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Glass Lewis, ISS back McDonald's director nominees, not Icahn's

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No evidence to suggest practice of housing pregnant sows in initial phase of pregnancy represents a substantial deviation from current industry practice.

Two prominent proxy advisory services this week have urged McDonald's Corporation shareholders to vote for all of its director nominees on the white proxy card, and to disregard Carl Icahn's two replacements for the board. Last month the billionaire investor sent an open letter to shareholders, contending the McDonald's Board of Directors is failing shareholders and stakeholders by presiding over animal welfare violations, supply chain lapses and what he perceives to be a hollow environmental, social and governance agenda.

In response to a report published by Glass, Lewis & Co. regarding the election of directors to McDonald's Board at the Company's 2022 Annual Shareholders' Meeting on May 26, McDonald's says it "appreciates Glass Lewis' support of the election of all of McDonald's directors, which is aligned with the report published by Institutional Shareholder Services ("ISS") on May 16."

The global foodservice retailer says it was pleased that Glass Lewis noted the following:

  • "…the company appears to be making meaningful progress towards meeting its goal of responsibly phasing out gestation crates from its U.S. supply chain, and the company has offered a reasonable rationale for the recent delay in its progress."
  • "After review, we do not see any evidence to suggest the company's practice of housing pregnant sows in the initial phase of pregnancy represents a substantial deviation from current industry practice."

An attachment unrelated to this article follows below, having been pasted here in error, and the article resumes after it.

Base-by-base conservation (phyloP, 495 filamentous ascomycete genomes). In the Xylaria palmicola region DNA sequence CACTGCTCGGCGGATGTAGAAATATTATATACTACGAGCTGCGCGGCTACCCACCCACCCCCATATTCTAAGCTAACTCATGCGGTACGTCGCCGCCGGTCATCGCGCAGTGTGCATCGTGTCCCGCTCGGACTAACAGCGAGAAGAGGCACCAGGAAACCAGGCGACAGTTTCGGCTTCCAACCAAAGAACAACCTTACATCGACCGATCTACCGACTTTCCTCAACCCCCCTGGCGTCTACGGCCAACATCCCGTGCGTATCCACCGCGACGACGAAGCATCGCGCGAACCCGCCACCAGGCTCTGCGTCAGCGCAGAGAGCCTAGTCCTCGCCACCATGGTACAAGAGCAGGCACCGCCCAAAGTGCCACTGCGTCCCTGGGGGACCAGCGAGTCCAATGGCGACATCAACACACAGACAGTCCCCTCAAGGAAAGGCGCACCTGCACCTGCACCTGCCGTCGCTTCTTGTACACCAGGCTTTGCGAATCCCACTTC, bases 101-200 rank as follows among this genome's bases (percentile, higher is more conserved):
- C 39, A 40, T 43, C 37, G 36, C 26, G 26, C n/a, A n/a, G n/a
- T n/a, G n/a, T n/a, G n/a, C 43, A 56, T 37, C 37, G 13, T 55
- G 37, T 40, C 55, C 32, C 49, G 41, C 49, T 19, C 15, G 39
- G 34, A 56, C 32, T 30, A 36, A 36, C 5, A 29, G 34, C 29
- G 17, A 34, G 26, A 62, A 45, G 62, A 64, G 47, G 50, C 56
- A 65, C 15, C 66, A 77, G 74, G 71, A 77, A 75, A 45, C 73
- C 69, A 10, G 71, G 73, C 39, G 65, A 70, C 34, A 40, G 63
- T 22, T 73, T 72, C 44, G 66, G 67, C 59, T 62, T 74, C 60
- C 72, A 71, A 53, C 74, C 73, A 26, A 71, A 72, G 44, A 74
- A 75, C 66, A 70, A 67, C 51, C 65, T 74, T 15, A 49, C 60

• "…we believe Management Nominees Penrose and Lenny have vastly superior qualifications and depth of experience compared to those of Dissident Nominees Samuelrich and Ganzler."
  • "…we believe the Dissident has failed to make a sufficiently compelling case to warrant the boardroom changes it is seeking here… we believe the Dissident's campaign takes on a decidedly simplistic and myopic view of ESG concerns, with no substantive regard given to the economics of the company's business nor to the creation of shareholder value. Further, we believe the Dissident Nominees lack the requisite background, qualifications and experience for serving on the board of a large multinational firm such as the company."

The McDonald's Board of Directors urges shareholders to vote for all of McDonald's director nominees on the white proxy card and to disregard any materials, including any gold proxy card, that may be sent by the Icahn Group.

In his letter last month, Icahn called on on McDonald's to prioritize the following:

  • Commit to eliminating gestation crates (zero days in stalls) from its supply chain by the end of 2023, which he says has failed despite having a decade to do so.
  • Extend the company’s gestation crate elimination goal to its global supply chain by 2024, whereas the commitment previously applied only to the United States.
  • Commit to sourcing its pork from suppliers that abide by Proposition 12's standards regardless of the law's status, which he says some of America's largest pork producers have already publicly stated can be implemented.
  • Adhere to Sustainability Accounting Standards Board disclosures in accordance with the "Meat, Poultry & Dairy Industry" standard FB-MP-410a.1, which requests disclosure of the "percentage of pork produced without the use of gestation crates" (zero days in stalls).
  • Add two new directors to help the board effectively oversee leadership and ensure the company's commitments are upheld.

When McDonald's made its 2012 commitment regarding group housing for pregnant sows, it was shaped with input from industry experts and the American Association of Swine Veterinarians. It led to a step-change in the industry, with a commonly adopted approach to group housing.

According to McDonald's, the company only sources approximately 1% of U.S. pork production and does not own any sows, or produce or package pork. Based on current estimates, McDonald's says it would require at least 300-400 times the animals housed today in "crate-free" systems to keep their supply chain running. 

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